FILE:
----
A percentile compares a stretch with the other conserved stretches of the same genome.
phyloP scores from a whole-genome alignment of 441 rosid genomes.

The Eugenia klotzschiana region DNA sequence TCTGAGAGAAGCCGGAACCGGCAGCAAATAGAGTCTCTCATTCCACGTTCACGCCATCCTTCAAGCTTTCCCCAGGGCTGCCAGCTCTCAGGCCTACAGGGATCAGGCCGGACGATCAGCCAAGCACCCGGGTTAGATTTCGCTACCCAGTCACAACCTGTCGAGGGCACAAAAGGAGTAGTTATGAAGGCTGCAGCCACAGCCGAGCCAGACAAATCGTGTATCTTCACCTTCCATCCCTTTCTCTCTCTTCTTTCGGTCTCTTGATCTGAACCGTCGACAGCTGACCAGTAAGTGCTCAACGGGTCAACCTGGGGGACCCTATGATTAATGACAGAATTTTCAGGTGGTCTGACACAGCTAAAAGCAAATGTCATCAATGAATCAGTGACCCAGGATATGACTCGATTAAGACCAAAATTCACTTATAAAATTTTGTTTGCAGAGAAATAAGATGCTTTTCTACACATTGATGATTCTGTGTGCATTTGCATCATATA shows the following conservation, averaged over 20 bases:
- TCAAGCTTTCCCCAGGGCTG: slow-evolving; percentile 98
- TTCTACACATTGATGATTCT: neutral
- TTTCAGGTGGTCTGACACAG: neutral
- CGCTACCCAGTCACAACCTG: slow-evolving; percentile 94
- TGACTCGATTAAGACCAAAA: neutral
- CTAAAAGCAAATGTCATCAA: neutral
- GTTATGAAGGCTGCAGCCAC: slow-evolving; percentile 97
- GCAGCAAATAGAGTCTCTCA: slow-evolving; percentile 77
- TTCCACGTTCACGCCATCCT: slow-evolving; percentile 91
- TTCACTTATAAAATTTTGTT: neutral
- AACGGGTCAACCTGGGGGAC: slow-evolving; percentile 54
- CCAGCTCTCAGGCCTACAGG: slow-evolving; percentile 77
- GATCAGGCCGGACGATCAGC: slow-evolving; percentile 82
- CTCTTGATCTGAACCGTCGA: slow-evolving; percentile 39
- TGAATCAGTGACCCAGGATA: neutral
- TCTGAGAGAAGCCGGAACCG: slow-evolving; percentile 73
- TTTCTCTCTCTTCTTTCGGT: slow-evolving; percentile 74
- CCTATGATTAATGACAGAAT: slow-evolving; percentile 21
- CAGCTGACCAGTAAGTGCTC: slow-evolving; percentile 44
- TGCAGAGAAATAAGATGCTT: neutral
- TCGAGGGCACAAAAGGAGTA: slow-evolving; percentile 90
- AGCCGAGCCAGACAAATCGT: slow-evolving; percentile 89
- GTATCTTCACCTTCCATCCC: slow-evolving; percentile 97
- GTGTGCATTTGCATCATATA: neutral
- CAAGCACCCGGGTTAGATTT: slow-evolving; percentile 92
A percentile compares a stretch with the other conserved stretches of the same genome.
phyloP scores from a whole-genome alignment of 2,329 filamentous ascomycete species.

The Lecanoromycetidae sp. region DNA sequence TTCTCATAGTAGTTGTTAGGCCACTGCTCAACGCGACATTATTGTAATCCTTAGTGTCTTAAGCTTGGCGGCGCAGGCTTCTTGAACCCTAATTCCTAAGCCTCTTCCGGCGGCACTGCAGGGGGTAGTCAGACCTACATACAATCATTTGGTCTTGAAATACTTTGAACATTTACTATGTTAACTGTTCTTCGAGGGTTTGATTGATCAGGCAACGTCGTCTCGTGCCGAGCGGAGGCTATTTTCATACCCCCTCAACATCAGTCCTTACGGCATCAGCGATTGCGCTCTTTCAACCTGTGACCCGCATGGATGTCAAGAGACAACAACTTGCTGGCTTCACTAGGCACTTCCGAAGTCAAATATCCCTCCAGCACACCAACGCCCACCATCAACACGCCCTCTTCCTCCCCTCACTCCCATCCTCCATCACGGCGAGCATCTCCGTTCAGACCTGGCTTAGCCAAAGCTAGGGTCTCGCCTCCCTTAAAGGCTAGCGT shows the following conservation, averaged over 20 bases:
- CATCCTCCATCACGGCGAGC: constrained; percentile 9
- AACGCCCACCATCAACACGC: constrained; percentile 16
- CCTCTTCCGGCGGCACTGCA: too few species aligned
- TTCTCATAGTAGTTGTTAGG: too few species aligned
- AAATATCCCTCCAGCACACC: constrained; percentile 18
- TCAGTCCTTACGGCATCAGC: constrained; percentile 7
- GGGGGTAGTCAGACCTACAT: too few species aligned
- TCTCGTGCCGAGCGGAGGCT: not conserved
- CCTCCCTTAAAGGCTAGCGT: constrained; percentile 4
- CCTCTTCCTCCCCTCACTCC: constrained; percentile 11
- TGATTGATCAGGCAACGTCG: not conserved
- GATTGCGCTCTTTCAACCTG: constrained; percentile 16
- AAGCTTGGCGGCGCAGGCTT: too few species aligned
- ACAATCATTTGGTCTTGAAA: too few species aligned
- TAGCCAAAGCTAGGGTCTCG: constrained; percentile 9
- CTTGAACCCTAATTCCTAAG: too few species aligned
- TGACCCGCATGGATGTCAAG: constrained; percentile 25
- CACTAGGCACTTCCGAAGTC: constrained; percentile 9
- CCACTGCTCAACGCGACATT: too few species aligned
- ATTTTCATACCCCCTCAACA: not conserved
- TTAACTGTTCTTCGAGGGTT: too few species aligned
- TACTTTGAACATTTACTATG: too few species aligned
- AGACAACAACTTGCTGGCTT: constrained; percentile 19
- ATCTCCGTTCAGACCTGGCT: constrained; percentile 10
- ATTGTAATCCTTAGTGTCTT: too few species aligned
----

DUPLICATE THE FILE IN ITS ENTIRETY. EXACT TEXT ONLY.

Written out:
A percentile compares a stretch with the other conserved stretches of the same genome.
phyloP scores from a whole-genome alignment of 441 rosid genomes.

The Eugenia klotzschiana region DNA sequence TCTGAGAGAAGCCGGAACCGGCAGCAAATAGAGTCTCTCATTCCACGTTCACGCCATCCTTCAAGCTTTCCCCAGGGCTGCCAGCTCTCAGGCCTACAGGGATCAGGCCGGACGATCAGCCAAGCACCCGGGTTAGATTTCGCTACCCAGTCACAACCTGTCGAGGGCACAAAAGGAGTAGTTATGAAGGCTGCAGCCACAGCCGAGCCAGACAAATCGTGTATCTTCACCTTCCATCCCTTTCTCTCTCTTCTTTCGGTCTCTTGATCTGAACCGTCGACAGCTGACCAGTAAGTGCTCAACGGGTCAACCTGGGGGACCCTATGATTAATGACAGAATTTTCAGGTGGTCTGACACAGCTAAAAGCAAATGTCATCAATGAATCAGTGACCCAGGATATGACTCGATTAAGACCAAAATTCACTTATAAAATTTTGTTTGCAGAGAAATAAGATGCTTTTCTACACATTGATGATTCTGTGTGCATTTGCATCATATA shows the following conservation, averaged over 20 bases:
- TCAAGCTTTCCCCAGGGCTG: slow-evolving; percentile 98
- TTCTACACATTGATGATTCT: neutral
- TTTCAGGTGGTCTGACACAG: neutral
- CGCTACCCAGTCACAACCTG: slow-evolving; percentile 94
- TGACTCGATTAAGACCAAAA: neutral
- CTAAAAGCAAATGTCATCAA: neutral
- GTTATGAAGGCTGCAGCCAC: slow-evolving; percentile 97
- GCAGCAAATAGAGTCTCTCA: slow-evolving; percentile 77
- TTCCACGTTCACGCCATCCT: slow-evolving; percentile 91
- TTCACTTATAAAATTTTGTT: neutral
- AACGGGTCAACCTGGGGGAC: slow-evolving; percentile 54
- CCAGCTCTCAGGCCTACAGG: slow-evolving; percentile 77
- GATCAGGCCGGACGATCAGC: slow-evolving; percentile 82
- CTCTTGATCTGAACCGTCGA: slow-evolving; percentile 39
- TGAATCAGTGACCCAGGATA: neutral
- TCTGAGAGAAGCCGGAACCG: slow-evolving; percentile 73
- TTTCTCTCTCTTCTTTCGGT: slow-evolving; percentile 74
- CCTATGATTAATGACAGAAT: slow-evolving; percentile 21
- CAGCTGACCAGTAAGTGCTC: slow-evolving; percentile 44
- TGCAGAGAAATAAGATGCTT: neutral
- TCGAGGGCACAAAAGGAGTA: slow-evolving; percentile 90
- AGCCGAGCCAGACAAATCGT: slow-evolving; percentile 89
- GTATCTTCACCTTCCATCCC: slow-evolving; percentile 97
- GTGTGCATTTGCATCATATA: neutral
- CAAGCACCCGGGTTAGATTT: slow-evolving; percentile 92
A percentile compares a stretch with the other conserved stretches of the same genome.
phyloP scores from a whole-genome alignment of 2,329 filamentous ascomycete species.

The Lecanoromycetidae sp. region DNA sequence TTCTCATAGTAGTTGTTAGGCCACTGCTCAACGCGACATTATTGTAATCCTTAGTGTCTTAAGCTTGGCGGCGCAGGCTTCTTGAACCCTAATTCCTAAGCCTCTTCCGGCGGCACTGCAGGGGGTAGTCAGACCTACATACAATCATTTGGTCTTGAAATACTTTGAACATTTACTATGTTAACTGTTCTTCGAGGGTTTGATTGATCAGGCAACGTCGTCTCGTGCCGAGCGGAGGCTATTTTCATACCCCCTCAACATCAGTCCTTACGGCATCAGCGATTGCGCTCTTTCAACCTGTGACCCGCATGGATGTCAAGAGACAACAACTTGCTGGCTTCACTAGGCACTTCCGAAGTCAAATATCCCTCCAGCACACCAACGCCCACCATCAACACGCCCTCTTCCTCCCCTCACTCCCATCCTCCATCACGGCGAGCATCTCCGTTCAGACCTGGCTTAGCCAAAGCTAGGGTCTCGCCTCCCTTAAAGGCTAGCGT shows the following conservation, averaged over 20 bases:
- CATCCTCCATCACGGCGAGC: constrained; percentile 9
- AACGCCCACCATCAACACGC: constrained; percentile 16
- CCTCTTCCGGCGGCACTGCA: too few species aligned
- TTCTCATAGTAGTTGTTAGG: too few species aligned
- AAATATCCCTCCAGCACACC: constrained; percentile 18
- TCAGTCCTTACGGCATCAGC: constrained; percentile 7
- GGGGGTAGTCAGACCTACAT: too few species aligned
- TCTCGTGCCGAGCGGAGGCT: not conserved
- CCTCCCTTAAAGGCTAGCGT: constrained; percentile 4
- CCTCTTCCTCCCCTCACTCC: constrained; percentile 11
- TGATTGATCAGGCAACGTCG: not conserved
- GATTGCGCTCTTTCAACCTG: constrained; percentile 16
- AAGCTTGGCGGCGCAGGCTT: too few species aligned
- ACAATCATTTGGTCTTGAAA: too few species aligned
- TAGCCAAAGCTAGGGTCTCG: constrained; percentile 9
- CTTGAACCCTAATTCCTAAG: too few species aligned
- TGACCCGCATGGATGTCAAG: constrained; percentile 25
- CACTAGGCACTTCCGAAGTC: constrained; percentile 9
- CCACTGCTCAACGCGACATT: too few species aligned
- ATTTTCATACCCCCTCAACA: not conserved
- TTAACTGTTCTTCGAGGGTT: too few species aligned
- TACTTTGAACATTTACTATG: too few species aligned
- AGACAACAACTTGCTGGCTT: constrained; percentile 19
- ATCTCCGTTCAGACCTGGCT: constrained; percentile 10
- ATTGTAATCCTTAGTGTCTT: too few species aligned